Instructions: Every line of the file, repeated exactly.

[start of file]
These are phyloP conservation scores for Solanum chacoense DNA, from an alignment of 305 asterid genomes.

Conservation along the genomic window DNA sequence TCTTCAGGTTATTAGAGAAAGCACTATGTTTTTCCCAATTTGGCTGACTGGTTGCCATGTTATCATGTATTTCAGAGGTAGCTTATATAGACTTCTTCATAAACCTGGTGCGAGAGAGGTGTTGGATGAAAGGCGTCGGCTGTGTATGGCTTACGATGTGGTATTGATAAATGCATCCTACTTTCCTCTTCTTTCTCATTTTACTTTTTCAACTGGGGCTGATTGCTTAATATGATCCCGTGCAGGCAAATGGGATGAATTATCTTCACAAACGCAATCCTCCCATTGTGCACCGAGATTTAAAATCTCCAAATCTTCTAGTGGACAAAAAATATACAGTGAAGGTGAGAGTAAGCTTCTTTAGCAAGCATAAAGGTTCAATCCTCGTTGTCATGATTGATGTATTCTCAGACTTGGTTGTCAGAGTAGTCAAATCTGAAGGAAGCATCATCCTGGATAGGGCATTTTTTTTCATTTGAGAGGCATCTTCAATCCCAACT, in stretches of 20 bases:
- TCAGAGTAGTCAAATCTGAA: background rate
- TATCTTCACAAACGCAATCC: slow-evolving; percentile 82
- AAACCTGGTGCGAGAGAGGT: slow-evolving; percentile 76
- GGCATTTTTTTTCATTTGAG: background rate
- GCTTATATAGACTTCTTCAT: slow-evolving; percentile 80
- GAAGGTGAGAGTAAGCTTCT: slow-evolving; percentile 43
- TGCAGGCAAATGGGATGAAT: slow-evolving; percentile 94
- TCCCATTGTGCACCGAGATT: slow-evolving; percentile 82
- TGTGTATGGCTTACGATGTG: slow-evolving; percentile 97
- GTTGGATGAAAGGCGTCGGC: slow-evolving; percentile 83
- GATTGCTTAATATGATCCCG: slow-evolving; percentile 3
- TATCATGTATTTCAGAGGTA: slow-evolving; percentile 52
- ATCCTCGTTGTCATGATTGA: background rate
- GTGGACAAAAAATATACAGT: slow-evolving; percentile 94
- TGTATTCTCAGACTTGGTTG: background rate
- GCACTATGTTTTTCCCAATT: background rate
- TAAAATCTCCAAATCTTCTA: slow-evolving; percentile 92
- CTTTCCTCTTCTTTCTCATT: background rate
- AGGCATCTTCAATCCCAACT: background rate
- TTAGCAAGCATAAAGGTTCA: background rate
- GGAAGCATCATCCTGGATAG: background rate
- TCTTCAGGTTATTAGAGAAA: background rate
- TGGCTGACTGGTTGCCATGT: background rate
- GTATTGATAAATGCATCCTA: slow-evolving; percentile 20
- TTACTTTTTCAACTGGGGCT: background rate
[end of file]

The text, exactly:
These are phyloP conservation scores for Solanum chacoense DNA, from an alignment of 305 asterid genomes.

Conservation along the genomic window DNA sequence TCTTCAGGTTATTAGAGAAAGCACTATGTTTTTCCCAATTTGGCTGACTGGTTGCCATGTTATCATGTATTTCAGAGGTAGCTTATATAGACTTCTTCATAAACCTGGTGCGAGAGAGGTGTTGGATGAAAGGCGTCGGCTGTGTATGGCTTACGATGTGGTATTGATAAATGCATCCTACTTTCCTCTTCTTTCTCATTTTACTTTTTCAACTGGGGCTGATTGCTTAATATGATCCCGTGCAGGCAAATGGGATGAATTATCTTCACAAACGCAATCCTCCCATTGTGCACCGAGATTTAAAATCTCCAAATCTTCTAGTGGACAAAAAATATACAGTGAAGGTGAGAGTAAGCTTCTTTAGCAAGCATAAAGGTTCAATCCTCGTTGTCATGATTGATGTATTCTCAGACTTGGTTGTCAGAGTAGTCAAATCTGAAGGAAGCATCATCCTGGATAGGGCATTTTTTTTCATTTGAGAGGCATCTTCAATCCCAACT, in stretches of 20 bases:
- TCAGAGTAGTCAAATCTGAA: background rate
- TATCTTCACAAACGCAATCC: slow-evolving; percentile 82
- AAACCTGGTGCGAGAGAGGT: slow-evolving; percentile 76
- GGCATTTTTTTTCATTTGAG: background rate
- GCTTATATAGACTTCTTCAT: slow-evolving; percentile 80
- GAAGGTGAGAGTAAGCTTCT: slow-evolving; percentile 43
- TGCAGGCAAATGGGATGAAT: slow-evolving; percentile 94
- TCCCATTGTGCACCGAGATT: slow-evolving; percentile 82
- TGTGTATGGCTTACGATGTG: slow-evolving; percentile 97
- GTTGGATGAAAGGCGTCGGC: slow-evolving; percentile 83
- GATTGCTTAATATGATCCCG: slow-evolving; percentile 3
- TATCATGTATTTCAGAGGTA: slow-evolving; percentile 52
- ATCCTCGTTGTCATGATTGA: background rate
- GTGGACAAAAAATATACAGT: slow-evolving; percentile 94
- TGTATTCTCAGACTTGGTTG: background rate
- GCACTATGTTTTTCCCAATT: background rate
- TAAAATCTCCAAATCTTCTA: slow-evolving; percentile 92
- CTTTCCTCTTCTTTCTCATT: background rate
- AGGCATCTTCAATCCCAACT: background rate
- TTAGCAAGCATAAAGGTTCA: background rate
- GGAAGCATCATCCTGGATAG: background rate
- TCTTCAGGTTATTAGAGAAA: background rate
- TGGCTGACTGGTTGCCATGT: background rate
- GTATTGATAAATGCATCCTA: slow-evolving; percentile 20
- TTACTTTTTCAACTGGGGCT: background rate